The decision not to fund work-study jobs took $600,000 from available student financial aid at Iowa, says Cynthia Seyfer, assistant director of the Office of Student Financial Aid. However, that doesn’t mean that students weren’t able to find employment. Some who would have been eligible may have been able to find other jobs off campus in which the employer pays the entire wage, she says.

Seyfer says it appears doubtful that the state will restore its support in 2002 or 2003.

“We hope that it will come back at some point in the future. The program has a huge benefit, not only for the student but also for the Iowa City community,” she says. “A large number of students in work-study positions off campus work for nonprofit organizations.”

Any campus job will qualify for federal work-study program support if it is not affiliated with a religious or political organization. Off campus, more than 30 community employers representing nonprofit or government agencies are approved to hire work-study students.

In both cases, the employer pays 39 percent of the student’s wage and the Work-Study Program pays the remaining 65 percent up to the dollar limitation of the student’s award.

The maximum award is $3,000 for the academic year, or $2,000 for first-year and transfer students. Minimum wage is $5.15 an hour. Students who work 15 hours a week at this wage can earn $2,500 during an academic year.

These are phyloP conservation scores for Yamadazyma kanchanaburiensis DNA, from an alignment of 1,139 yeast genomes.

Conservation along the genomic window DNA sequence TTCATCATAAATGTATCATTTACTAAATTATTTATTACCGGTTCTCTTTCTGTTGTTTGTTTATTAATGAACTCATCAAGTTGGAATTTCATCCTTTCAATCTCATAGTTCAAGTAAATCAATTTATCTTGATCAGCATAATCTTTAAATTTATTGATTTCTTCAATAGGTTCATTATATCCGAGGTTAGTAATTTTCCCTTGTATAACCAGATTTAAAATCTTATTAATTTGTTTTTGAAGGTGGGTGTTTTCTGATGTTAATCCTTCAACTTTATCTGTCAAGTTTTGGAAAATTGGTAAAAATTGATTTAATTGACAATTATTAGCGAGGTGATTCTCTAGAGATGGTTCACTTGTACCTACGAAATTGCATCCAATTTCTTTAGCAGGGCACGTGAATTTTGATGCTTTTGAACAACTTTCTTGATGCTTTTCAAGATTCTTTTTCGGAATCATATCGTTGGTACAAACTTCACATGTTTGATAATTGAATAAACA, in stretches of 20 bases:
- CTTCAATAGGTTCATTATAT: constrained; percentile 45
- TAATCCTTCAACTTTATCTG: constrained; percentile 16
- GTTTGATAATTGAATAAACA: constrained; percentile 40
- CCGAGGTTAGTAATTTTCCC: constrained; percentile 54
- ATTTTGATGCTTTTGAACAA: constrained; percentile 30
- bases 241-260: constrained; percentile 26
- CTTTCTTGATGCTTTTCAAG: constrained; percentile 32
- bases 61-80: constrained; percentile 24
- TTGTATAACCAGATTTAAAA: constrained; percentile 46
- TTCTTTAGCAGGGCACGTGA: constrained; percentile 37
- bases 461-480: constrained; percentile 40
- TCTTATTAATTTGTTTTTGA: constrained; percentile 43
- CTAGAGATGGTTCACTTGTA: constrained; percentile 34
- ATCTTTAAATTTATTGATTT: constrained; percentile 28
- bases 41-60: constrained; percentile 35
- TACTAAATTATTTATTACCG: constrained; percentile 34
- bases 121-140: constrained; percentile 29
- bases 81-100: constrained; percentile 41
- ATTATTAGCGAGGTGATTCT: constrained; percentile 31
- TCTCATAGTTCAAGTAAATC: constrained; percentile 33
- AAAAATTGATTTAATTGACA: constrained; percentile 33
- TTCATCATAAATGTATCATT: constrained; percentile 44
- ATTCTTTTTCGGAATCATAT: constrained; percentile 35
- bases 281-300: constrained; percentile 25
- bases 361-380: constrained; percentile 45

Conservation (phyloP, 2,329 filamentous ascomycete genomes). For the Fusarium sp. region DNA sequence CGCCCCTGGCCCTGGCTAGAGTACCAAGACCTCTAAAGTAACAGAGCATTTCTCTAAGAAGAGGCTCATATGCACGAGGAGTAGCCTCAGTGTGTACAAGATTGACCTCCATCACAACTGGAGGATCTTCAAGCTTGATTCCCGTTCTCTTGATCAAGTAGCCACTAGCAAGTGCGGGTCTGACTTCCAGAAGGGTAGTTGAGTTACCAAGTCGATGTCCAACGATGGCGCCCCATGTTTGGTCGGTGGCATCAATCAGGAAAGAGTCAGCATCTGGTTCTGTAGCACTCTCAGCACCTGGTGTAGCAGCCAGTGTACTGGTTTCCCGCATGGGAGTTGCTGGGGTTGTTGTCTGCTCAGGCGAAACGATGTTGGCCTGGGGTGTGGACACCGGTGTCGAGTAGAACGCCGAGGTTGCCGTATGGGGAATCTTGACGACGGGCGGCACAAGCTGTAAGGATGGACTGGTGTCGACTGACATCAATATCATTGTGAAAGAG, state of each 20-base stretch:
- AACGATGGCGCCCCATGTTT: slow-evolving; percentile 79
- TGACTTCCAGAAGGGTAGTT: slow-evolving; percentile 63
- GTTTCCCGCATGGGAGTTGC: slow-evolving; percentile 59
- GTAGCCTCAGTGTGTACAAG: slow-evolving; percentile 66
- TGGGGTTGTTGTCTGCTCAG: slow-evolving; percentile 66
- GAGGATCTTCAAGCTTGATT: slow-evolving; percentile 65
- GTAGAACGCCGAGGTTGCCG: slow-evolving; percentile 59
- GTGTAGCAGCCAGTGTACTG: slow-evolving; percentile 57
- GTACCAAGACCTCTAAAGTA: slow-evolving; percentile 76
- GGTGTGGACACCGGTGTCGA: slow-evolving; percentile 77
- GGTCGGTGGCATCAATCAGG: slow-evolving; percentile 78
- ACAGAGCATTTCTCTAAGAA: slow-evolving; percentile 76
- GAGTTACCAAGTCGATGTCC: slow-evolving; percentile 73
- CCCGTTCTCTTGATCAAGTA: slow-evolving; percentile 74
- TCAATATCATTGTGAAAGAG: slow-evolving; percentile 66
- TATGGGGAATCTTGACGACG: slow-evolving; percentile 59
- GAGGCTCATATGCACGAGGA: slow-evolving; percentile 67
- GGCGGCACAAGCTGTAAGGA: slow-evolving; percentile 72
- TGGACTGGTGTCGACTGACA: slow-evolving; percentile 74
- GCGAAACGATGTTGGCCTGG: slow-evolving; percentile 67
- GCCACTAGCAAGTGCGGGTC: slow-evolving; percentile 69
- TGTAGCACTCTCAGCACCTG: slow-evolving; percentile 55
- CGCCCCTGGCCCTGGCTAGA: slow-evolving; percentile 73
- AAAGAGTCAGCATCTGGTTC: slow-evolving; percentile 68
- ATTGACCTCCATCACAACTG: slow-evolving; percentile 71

Community service positions also are eligible. One of the largest nationally is the America Reads Initiative, in which eligible students are trained to tutor local elementary students. The program is coordinated by the College of Education and federal work-study funds 100 percent of students’ wages.

Community service jobs involve services that improve the quality of life for community residents. Both on-campus and off-campus employers offer jobs that meet that definition of community service.

Seyfer says her office updates the web site every day with new work-study jobs as they open up. Another help for students who want to work is the Job Fair, which occurs on the first Thursday of fall semester in the Iowa Memorial Union.

“It’s a great opportunity for students to see the range and options available,” Seyfer says. “Sometimes students don’t want to work in their first semester, but they should go to the Job Fair anyway.

“Unfortunately, with the economy the way it is, more employers are tightening their employment levels even off campus,” she says. “More students are coming in to tell us it’s difficult to find a job right now. While we list the jobs, we don’t do job counseling—but that’s what students have been telling us.”

Because the work-study jobs are important to so many students, University of Iowa Student Government officers from the three regents universities recently lobbied state legislators to restore state work-study funding when that is possible.

–By Anne Tanner